There is an old investment adage that says the bond market is a lot smarter than the stock market. What they mean by that is bonds tend to lead and stock follow. As such, wise stock investors know it pays to watch what the bond market is doing.
What I like to do is watch for changes in the bond market investor’s risk appetite. It makes sense to me that if bond investors in are allocating the bulk of their money into the highest risk bonds (“junk”) as compared to the least risky (US treasuries) you can reasonably assume safety is not their main concern (“risk-on”). In this risk-on environment, it follows that stock investors are also more comfortable with over-exposure to the stock market. If the converse is true and bond investors are more risk averse (“risk off”) and shifting their money into US treasuries, stock investors should pay attention and consider appropriate action.
The chart below, a ratio of high yield bonds (riskiest) to US treasuries (least risky), provides a historical snapshot of bond investors risk willingness over time. As you would expect values of this ratio move up and down but like all investments but it’s when values are at extremes there is reason for action. As you can see we went into January of this year at the 2nd highest level seen in the past 10 years. Just as importantly since the start of the year, we have formed a topping pattern and have since begun to break down. I want to draw your attention to one last fact which is there have been 3 times in the past when this ratio was overbought and created a divergent high and I have noted those times with the dotted red vertical lines. What is important about these points is that each time it has occurred stocks (see lower pane of SP500 price) followed with a double digit decline. The 2008 correction was a ~56% waterfall, the 2010 correction a ~16% drop and finally the last time it occurred in 2011 stocks declined ~18%.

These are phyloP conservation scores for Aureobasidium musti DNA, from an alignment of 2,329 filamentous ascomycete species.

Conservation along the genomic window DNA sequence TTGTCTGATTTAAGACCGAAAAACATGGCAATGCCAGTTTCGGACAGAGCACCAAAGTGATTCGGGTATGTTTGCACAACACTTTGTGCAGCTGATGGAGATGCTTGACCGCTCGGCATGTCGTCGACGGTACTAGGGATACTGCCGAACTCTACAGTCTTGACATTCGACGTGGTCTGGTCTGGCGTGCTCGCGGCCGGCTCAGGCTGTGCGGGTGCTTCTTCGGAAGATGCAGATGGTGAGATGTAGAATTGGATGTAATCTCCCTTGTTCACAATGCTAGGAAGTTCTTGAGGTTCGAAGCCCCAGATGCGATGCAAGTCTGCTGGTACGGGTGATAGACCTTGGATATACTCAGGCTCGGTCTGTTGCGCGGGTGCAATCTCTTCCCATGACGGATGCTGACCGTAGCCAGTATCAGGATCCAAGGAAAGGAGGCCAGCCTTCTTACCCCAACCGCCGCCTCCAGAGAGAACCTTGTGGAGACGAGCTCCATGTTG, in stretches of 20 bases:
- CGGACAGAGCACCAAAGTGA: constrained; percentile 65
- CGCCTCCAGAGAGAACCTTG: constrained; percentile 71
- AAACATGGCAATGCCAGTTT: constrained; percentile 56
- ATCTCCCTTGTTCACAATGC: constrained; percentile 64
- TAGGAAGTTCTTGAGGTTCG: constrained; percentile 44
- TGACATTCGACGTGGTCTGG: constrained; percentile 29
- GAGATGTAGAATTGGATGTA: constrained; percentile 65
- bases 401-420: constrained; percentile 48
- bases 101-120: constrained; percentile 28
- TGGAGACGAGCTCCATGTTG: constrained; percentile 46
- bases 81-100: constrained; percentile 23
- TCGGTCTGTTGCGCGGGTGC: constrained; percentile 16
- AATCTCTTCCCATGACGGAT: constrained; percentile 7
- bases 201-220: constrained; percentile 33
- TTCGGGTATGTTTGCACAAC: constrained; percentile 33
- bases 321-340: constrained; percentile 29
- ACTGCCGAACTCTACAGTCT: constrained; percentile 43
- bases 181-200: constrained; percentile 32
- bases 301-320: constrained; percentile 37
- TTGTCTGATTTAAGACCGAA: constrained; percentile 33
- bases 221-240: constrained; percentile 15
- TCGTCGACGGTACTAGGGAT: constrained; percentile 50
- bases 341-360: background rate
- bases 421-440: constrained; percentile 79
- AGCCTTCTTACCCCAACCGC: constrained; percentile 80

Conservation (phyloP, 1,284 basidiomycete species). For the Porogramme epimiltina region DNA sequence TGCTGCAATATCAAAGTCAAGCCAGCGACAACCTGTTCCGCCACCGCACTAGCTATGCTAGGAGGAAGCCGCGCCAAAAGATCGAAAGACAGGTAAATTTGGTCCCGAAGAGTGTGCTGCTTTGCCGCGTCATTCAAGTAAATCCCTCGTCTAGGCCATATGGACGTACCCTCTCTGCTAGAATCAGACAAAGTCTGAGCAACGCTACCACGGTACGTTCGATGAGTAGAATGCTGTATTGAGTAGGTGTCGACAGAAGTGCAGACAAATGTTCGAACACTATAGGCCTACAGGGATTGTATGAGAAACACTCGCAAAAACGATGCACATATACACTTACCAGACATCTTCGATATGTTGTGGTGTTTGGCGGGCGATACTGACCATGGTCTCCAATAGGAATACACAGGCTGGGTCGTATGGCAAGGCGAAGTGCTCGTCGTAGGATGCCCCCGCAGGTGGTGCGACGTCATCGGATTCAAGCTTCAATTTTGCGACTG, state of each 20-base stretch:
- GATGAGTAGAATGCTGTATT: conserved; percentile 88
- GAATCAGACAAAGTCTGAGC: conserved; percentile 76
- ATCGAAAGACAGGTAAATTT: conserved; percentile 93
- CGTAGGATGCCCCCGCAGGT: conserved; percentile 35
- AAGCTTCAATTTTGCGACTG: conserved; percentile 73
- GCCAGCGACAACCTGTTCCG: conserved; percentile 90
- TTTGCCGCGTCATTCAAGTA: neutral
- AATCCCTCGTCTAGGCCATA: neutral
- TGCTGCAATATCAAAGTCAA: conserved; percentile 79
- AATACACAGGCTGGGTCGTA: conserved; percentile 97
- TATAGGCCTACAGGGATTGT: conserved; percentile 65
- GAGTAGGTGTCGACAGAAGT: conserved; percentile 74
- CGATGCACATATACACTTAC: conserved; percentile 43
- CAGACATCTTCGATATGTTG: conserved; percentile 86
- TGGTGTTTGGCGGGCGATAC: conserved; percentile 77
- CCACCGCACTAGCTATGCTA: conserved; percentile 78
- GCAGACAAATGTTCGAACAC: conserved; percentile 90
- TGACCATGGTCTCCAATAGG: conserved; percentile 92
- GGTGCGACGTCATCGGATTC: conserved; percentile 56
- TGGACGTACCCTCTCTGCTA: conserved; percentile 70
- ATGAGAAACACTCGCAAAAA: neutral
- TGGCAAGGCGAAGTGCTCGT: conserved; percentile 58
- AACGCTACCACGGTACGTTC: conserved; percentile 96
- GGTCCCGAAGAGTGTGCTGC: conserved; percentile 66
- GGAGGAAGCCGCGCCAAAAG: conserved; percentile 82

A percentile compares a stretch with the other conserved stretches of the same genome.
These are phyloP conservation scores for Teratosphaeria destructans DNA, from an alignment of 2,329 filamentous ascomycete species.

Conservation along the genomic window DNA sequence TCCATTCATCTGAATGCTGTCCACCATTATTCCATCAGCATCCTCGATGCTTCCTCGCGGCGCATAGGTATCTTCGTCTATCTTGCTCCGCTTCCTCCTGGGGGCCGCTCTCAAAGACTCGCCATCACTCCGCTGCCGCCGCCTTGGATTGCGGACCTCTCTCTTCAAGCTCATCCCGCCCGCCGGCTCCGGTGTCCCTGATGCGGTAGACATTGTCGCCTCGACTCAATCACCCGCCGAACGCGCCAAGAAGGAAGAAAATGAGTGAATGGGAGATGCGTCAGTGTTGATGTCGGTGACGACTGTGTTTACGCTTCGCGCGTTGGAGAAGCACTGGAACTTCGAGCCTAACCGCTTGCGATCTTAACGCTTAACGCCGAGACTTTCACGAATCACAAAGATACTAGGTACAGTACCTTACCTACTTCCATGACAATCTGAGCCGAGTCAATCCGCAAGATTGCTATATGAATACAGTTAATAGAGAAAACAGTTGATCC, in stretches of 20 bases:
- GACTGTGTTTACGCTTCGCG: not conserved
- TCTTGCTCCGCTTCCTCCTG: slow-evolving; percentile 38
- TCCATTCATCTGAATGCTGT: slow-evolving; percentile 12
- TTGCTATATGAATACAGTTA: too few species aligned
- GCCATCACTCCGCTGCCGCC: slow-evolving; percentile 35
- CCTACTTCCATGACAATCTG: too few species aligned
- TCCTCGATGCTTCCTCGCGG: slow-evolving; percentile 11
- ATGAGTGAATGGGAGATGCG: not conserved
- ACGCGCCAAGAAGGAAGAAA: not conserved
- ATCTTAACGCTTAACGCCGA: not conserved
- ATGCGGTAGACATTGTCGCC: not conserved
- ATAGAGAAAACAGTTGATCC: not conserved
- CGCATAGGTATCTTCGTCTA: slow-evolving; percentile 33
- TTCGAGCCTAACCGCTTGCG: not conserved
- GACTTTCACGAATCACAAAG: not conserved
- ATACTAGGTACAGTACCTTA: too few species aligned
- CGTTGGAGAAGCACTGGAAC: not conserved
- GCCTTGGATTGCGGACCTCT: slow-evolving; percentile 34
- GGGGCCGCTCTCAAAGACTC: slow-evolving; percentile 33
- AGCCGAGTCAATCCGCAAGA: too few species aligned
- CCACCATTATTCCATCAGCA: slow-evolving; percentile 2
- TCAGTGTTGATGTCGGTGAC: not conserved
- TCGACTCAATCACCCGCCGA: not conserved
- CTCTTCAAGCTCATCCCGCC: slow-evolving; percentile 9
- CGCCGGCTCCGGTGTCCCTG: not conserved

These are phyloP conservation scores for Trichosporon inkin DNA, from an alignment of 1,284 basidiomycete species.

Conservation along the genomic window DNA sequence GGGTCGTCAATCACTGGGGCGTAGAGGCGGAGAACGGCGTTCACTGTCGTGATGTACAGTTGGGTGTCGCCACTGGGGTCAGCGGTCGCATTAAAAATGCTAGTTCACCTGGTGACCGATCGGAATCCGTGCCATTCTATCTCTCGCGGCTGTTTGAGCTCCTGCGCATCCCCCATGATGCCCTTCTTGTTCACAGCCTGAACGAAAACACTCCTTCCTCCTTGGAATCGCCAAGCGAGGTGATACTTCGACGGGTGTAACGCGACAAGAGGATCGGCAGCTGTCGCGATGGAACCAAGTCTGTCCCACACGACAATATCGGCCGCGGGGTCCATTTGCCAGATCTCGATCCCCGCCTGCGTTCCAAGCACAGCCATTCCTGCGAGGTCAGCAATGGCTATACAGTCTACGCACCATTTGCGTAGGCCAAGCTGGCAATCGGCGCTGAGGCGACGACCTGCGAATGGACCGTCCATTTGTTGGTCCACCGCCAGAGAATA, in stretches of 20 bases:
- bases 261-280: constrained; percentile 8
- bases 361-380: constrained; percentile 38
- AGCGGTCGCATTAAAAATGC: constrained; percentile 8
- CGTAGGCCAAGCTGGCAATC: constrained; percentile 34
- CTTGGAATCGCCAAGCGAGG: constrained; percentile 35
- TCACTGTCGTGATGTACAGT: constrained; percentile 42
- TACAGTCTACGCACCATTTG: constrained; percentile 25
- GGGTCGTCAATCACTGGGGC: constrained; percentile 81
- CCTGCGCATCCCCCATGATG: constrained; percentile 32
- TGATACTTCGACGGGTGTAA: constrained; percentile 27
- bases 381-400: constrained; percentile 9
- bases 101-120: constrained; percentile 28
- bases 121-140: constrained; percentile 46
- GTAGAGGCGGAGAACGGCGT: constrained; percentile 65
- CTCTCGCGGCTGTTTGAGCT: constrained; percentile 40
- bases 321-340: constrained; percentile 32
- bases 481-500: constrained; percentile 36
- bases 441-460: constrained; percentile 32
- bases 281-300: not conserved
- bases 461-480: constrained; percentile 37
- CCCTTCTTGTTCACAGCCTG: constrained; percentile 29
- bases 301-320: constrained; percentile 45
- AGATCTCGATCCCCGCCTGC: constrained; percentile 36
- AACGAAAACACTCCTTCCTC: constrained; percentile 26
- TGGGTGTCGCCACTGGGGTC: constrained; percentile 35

You can see we have this same set up right now, today.
It may be a bit too early to tell but what’s the odds the smart bond market is wrong this time?